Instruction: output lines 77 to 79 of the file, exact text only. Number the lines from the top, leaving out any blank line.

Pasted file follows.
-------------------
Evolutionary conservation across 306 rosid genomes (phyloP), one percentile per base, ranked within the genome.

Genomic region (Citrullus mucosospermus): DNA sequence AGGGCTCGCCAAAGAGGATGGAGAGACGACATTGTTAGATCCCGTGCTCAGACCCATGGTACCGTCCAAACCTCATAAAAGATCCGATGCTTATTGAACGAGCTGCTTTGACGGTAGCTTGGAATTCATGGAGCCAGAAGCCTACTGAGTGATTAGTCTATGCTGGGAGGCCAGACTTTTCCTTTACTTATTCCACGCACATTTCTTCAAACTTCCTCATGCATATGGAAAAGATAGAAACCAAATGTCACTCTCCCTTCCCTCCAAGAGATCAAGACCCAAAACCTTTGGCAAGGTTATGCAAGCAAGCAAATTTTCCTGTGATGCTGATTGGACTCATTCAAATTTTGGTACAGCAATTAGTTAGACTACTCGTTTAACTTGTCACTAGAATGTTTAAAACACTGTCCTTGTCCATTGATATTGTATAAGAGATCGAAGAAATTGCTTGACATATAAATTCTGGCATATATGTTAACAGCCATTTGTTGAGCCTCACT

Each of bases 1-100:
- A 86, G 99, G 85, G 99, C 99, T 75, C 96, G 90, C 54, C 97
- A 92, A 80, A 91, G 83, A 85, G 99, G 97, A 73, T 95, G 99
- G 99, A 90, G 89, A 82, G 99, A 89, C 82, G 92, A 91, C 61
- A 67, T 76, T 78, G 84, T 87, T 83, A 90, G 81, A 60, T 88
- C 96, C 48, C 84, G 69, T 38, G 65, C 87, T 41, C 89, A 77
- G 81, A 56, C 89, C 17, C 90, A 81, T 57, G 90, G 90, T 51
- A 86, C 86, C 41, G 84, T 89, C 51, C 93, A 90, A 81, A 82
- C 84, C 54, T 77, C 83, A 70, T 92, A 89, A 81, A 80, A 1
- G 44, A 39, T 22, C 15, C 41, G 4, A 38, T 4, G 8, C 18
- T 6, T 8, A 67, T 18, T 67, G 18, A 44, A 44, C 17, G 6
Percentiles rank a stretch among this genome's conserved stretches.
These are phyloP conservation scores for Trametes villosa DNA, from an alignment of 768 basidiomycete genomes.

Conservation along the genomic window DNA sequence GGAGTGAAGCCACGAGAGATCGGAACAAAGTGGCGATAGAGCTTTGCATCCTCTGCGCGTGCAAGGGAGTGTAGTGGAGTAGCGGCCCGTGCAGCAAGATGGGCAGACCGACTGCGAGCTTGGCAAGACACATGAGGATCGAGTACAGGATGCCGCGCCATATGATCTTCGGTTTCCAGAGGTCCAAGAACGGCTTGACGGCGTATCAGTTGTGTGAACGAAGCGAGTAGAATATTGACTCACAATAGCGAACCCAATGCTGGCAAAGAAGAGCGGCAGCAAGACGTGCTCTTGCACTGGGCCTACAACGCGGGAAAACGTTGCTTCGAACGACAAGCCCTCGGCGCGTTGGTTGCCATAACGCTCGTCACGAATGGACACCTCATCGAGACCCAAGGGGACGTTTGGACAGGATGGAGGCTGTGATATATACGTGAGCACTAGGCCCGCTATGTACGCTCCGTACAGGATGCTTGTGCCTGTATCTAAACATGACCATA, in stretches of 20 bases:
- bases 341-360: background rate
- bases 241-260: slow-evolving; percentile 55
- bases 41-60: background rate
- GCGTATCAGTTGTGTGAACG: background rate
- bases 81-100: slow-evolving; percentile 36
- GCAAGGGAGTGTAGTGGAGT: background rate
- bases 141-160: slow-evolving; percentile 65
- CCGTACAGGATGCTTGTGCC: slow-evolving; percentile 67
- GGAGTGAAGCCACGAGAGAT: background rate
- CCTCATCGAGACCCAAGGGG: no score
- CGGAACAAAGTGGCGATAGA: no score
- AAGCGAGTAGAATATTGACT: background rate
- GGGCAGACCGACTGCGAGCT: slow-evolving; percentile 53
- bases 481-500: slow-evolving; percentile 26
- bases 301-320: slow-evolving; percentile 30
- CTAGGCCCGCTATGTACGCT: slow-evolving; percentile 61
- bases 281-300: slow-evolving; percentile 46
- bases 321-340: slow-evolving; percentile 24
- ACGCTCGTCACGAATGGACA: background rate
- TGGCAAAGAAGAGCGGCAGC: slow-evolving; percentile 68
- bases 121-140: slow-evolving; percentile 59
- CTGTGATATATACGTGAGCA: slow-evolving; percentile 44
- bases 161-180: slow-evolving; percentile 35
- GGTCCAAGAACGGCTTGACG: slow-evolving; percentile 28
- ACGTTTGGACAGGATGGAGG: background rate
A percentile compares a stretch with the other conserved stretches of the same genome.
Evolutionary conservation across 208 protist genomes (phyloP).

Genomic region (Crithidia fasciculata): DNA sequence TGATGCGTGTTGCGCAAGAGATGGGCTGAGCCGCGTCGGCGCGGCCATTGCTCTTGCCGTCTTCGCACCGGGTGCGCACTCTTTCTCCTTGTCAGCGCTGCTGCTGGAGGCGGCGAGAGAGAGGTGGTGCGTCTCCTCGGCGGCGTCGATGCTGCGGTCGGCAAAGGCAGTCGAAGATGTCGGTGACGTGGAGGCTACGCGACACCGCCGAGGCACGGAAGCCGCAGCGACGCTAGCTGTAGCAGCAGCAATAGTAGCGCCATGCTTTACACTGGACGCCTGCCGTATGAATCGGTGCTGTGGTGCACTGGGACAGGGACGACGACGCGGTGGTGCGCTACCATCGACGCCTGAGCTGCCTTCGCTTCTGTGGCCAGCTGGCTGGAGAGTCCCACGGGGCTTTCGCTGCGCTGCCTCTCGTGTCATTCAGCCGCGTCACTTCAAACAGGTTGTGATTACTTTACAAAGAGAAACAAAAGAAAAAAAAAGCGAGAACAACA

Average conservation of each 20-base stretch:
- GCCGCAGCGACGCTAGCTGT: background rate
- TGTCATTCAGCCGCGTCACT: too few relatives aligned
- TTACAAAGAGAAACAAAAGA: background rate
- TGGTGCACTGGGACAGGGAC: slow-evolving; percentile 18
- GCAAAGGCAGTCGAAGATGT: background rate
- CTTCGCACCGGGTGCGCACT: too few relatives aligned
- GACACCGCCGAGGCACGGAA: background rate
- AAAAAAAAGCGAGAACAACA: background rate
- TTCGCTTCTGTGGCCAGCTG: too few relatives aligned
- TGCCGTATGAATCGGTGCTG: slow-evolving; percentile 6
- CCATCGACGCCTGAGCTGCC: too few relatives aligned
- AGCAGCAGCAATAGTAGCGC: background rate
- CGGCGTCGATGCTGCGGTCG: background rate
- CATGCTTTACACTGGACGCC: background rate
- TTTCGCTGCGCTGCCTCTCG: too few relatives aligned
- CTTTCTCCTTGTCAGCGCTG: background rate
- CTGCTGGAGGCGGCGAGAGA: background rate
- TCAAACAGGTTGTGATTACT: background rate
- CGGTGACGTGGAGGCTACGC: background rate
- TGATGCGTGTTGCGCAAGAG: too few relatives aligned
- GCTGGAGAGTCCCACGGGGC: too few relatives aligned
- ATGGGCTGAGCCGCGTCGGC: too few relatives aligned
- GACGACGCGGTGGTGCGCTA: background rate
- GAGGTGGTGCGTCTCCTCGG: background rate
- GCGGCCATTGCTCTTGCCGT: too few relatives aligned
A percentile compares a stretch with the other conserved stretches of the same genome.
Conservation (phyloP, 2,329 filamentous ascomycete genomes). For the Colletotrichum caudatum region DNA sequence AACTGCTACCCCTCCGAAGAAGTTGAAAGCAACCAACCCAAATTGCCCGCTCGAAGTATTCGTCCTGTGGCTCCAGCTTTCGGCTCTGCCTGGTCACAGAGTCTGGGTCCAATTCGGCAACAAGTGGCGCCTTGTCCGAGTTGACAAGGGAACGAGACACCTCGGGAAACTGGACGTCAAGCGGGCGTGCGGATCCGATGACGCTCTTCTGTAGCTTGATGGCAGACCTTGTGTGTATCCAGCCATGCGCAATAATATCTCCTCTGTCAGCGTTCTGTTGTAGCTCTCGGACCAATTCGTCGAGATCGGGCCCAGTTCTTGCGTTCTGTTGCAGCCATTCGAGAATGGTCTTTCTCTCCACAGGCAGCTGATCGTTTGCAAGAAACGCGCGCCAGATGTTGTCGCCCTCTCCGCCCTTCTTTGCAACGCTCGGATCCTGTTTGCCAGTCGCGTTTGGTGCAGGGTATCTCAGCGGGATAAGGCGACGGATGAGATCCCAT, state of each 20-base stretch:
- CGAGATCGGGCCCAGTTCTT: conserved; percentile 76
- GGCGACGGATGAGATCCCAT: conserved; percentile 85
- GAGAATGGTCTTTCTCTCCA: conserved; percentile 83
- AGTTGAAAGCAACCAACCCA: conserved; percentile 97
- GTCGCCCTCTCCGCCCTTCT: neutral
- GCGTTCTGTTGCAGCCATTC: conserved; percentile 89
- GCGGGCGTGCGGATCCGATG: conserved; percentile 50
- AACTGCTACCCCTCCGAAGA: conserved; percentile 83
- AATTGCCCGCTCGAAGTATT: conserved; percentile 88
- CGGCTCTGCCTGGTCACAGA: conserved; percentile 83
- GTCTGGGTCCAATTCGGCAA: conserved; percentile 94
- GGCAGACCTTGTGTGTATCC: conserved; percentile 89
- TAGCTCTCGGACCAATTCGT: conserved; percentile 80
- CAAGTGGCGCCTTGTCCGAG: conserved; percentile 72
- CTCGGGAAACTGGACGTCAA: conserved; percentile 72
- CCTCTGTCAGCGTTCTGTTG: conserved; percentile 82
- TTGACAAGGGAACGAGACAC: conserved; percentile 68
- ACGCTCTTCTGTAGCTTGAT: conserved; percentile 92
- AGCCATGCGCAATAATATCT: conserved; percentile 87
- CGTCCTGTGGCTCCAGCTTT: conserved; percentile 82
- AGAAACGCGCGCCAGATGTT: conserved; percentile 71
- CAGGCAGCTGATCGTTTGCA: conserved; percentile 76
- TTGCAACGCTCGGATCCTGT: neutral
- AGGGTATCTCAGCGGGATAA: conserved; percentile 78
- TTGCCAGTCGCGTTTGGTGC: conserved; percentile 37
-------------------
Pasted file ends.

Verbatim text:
- GTCGCCCTCTCCGCCCTTCT: neutral
- GCGTTCTGTTGCAGCCATTC: conserved; percentile 89
- GCGGGCGTGCGGATCCGATG: conserved; percentile 50